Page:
Pros: Nice appearance, good potato flavor and remarkable silky-creamy texture.
Cons: Small yields on my first year of growing.
I grew potatoes in my garden for the first time last year. Naturally, I couldn’t confine myself to just one variety on my neophyte spud farming year. I planted four different organic heirloom varieties. I can honestly say that I prized each one of them for different reasons. All four varieties were favorites in different ways. The Sangre potato was my favorite by far for texture.
Sangre potatoes are similar in appearance to your run of the mill supermarket red skinned new potato. But they are nothing like those waxy workhorses. Sangres might get as large as tennis ball, and they have bright red skins over very pale yellow to white flesh. (My Sangres had notably lighter flesh than that shown in the image with this product listing.) With slightly dimpled eyes, the average Sangre is about the size of a golf ball or smaller.
The remarkable thing about the Sangre is the incredible creamy texture of the flesh. Although it looks like a waxy potato, I would say the Sangre is intermediate between a waxy and a starch potato. Even served whole, the flesh is so silken and rich that it was hard to believe I wasn’t eating decadent mashed potatoes with every bite. I’ve never encountered a potato with a texture like that in an unadorned state. We absolutely loved it.
The Sangre is an early season potato, needing 55-70 days to reach maturity. The plants put out a few pretty lavender once they got up to full size. All of the potatoes I planted grew well above ground. Below ground is where things varied enormously. While I saw a little ground rot in two of the other varieties, there was no such problem with the Sangres. Nonetheless, the Sangres produced the least of any of the varieties I tried. It’s true I didn’t do much in the way of mounding as the plants grew, which would have increased the production all around. Still, all four varieties got more or less the same treatment, and the yield on the Sangres was noticeably small.
Two of the other potato varieties produced quite a lot of “babies.” By this I mean minute potatoes with diameters less than the size of a dime. The Sangres didn’t seem to do this. I’m not really sure why two varieties did and two did not. While the babies of the other varieties were fun to fry whole, they were also rather irritating to clean and scrub, because they were so small. So I’m not really sorry that there were no baby Sangres.
I say the yield was noticeably small, because they were the first to be eaten up, except for a few potatoes I had set aside for re-planting this year. I looked long and hard at those seed potatoes when the rest were gone. I didn’t even bother saving seedstock from the other varieties. While I knew I’d be ordering more seed potatoes this year, I wanted extras of the Sangres, so that we’ll have a significantly bigger crop of these beauties.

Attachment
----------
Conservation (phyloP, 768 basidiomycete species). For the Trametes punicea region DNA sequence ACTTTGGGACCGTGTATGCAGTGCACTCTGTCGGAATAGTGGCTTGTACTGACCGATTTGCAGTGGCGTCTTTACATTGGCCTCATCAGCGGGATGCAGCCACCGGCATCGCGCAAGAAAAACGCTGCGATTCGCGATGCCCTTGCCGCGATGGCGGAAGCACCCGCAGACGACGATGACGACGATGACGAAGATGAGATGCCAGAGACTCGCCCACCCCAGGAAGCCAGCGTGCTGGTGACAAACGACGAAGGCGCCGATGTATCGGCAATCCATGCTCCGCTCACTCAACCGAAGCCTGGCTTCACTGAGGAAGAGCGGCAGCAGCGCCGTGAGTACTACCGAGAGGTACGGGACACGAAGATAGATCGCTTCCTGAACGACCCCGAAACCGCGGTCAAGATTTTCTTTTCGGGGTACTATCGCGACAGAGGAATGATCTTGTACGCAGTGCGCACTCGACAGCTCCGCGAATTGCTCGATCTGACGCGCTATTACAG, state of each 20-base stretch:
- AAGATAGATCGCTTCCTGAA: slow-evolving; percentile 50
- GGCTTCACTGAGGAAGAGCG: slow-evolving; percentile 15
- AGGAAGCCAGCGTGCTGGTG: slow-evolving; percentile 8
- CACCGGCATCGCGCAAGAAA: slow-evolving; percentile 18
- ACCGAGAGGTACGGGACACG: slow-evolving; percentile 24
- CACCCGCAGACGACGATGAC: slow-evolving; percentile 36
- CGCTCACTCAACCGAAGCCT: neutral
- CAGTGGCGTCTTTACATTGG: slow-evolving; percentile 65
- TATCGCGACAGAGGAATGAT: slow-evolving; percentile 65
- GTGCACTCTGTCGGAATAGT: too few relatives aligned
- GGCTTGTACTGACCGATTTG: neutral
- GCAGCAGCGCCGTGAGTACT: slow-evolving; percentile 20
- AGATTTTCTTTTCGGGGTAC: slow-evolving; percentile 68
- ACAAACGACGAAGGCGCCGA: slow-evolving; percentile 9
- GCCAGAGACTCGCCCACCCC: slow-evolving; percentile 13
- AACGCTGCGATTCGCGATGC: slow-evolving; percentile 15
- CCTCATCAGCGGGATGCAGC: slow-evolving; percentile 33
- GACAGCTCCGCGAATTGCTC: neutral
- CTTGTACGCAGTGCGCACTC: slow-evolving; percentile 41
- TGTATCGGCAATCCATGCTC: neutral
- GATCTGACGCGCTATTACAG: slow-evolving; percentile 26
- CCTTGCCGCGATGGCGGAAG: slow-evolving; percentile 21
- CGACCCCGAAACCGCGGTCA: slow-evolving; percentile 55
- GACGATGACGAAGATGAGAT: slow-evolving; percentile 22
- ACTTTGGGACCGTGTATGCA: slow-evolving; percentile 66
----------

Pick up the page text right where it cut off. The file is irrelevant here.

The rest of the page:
The few potatoes I put aside for planting have stored well over the winter in an unheated garage, simply wrapped up in several layers of newspaper. I imagine they'll begin to chit soon as the weather turns from winter to spring. I have doubled my order of Sangres for this year, and intend to work a little harder on mounding the potato plants as they grow, in order to increase the yield.
I would definitely encourage gardeners who have not previously grown potatoes to give it a try. My first year with four different varieties was both a learning experience and a success. I suspect that each gardener will have his or her favorite potatoes for reasons of climate and personal taste. I would certainly recommend the Sangre as an heirloom variety to try. I have no doubt it will be among my heirloom potato picks for many years to come.
Other garden reviews
Seeds: Arugula Sylvetta, Peacevine Cherry Tomato, Cherokee Purple Tomato, Bleu de Solaize Leek, Kale Lacinato, Spicy Bush Basil, Dark Purple Opal Basil, Purple Ruffles Basil, Sangre Heirloom Potato, La Ratte Heirloom Potato, Cherokee Trail of Tears Soup Bean, Moon & Stars Watermelon,
Tools: Ironwood Dibble, Johnny's 520 Broadfork, Biostack Composter, Hori Hori Garden Knife, Forged Bypass Pruners, Anvil Pruners, Vigoro Polyleaf Rake, Ace Select-A-Spray Garden Nozzle, Buffalo Mud Boots, Pick Mattock
Reference books: Four-Season Harvest, Backyard Composting, 75 Exciting Vegetables for Your Garden, Root Cellaring, Complete Guide to Making Great Garlic Powder, Great Garden Companions, Living with Chickens, Mycelium Running, Apples
Seed Vendors: Seeds of Change, Seed Saver's Exchange, Gourmet Garlic Gardens
Spud cookin' books: One Potato, Two Potato, Potatoes: From Pancakes to Pommes Frites